Though she’d only met Richards once, Taylor was surprised by the effect the politician’s 2006 death had on her. “I found myself mourning in a way that you would only do if the loss was personal—a friend,” she says. “I never imagined that the fact she was no longer available—no longer able to crack wise or give wholesome advice—would be such this aching absence.” When the idea came to her, Taylor immediately thought the stage would be the perfect medium to tell this story. “I was flooded with ideas for [Ann’s] structure. On stage it’s perfectly clear that—in the middle of a graduation speech—I’m describing how I got to be governor and then bang; I walk into the governor’s office,” she says. “Only in theater can you get away with that stunt, but it’s a stunt that’s quite magical.”

Throughout Taylor’s three-year research process—which included two extended visits to Texas—she conducted more than two hundred interviews with Richards’s friends, family members, and colleagues, and mined the archives at the University of Texas at Austin. Of course, research is hardly ever the biggest challenge for a nonfiction writer—organization is. “I had so many incredible, death-defying stories about Ann,” says Taylor, “things you’d think ‘oh, that’s for sure going in the play’… and almost none of it is. But that was when I realized, it’s important that I know everything. If I did, then the tip of the iceberg will be true.”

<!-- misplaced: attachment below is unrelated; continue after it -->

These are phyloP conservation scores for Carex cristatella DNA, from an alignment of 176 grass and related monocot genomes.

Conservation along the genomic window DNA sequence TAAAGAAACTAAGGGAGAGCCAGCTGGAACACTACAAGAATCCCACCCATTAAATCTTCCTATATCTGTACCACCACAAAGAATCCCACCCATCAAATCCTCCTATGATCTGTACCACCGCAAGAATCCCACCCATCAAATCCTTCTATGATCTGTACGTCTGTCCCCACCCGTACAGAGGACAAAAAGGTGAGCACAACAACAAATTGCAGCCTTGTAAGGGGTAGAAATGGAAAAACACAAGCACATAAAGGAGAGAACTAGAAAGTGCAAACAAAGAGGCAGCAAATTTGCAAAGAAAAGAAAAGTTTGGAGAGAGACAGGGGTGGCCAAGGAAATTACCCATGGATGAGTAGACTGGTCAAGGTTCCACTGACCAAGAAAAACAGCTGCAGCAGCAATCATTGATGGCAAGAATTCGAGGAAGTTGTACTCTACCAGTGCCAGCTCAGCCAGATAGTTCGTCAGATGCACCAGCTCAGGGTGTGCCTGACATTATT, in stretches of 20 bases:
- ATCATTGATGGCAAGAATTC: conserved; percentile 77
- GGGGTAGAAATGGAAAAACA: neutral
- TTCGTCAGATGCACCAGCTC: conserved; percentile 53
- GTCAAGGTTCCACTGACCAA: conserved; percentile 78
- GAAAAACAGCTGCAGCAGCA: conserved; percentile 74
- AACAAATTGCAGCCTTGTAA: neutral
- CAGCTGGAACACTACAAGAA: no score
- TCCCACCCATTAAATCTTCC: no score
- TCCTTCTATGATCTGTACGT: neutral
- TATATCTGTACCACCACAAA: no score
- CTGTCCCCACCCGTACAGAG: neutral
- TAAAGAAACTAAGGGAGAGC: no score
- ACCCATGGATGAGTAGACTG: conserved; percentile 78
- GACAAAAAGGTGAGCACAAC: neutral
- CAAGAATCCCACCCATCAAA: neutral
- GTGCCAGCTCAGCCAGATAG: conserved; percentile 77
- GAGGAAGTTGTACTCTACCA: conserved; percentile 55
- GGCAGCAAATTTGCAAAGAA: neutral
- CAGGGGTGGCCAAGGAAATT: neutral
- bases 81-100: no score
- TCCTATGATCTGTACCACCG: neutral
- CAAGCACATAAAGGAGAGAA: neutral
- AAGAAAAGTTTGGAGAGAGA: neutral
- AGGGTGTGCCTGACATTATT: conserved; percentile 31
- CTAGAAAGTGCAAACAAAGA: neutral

With these stories in hand, Taylor set about the daunting task of trying to become Ann Richards.“When I first started to speak Ann’s words in rehearsal, I remember feeling I was a little girl in her mother’s high heels–like, ‘Holy God, can I do this?’” she says. “You have to ask yourself, are you going to do [the show]? Yes? Then shut up about it.”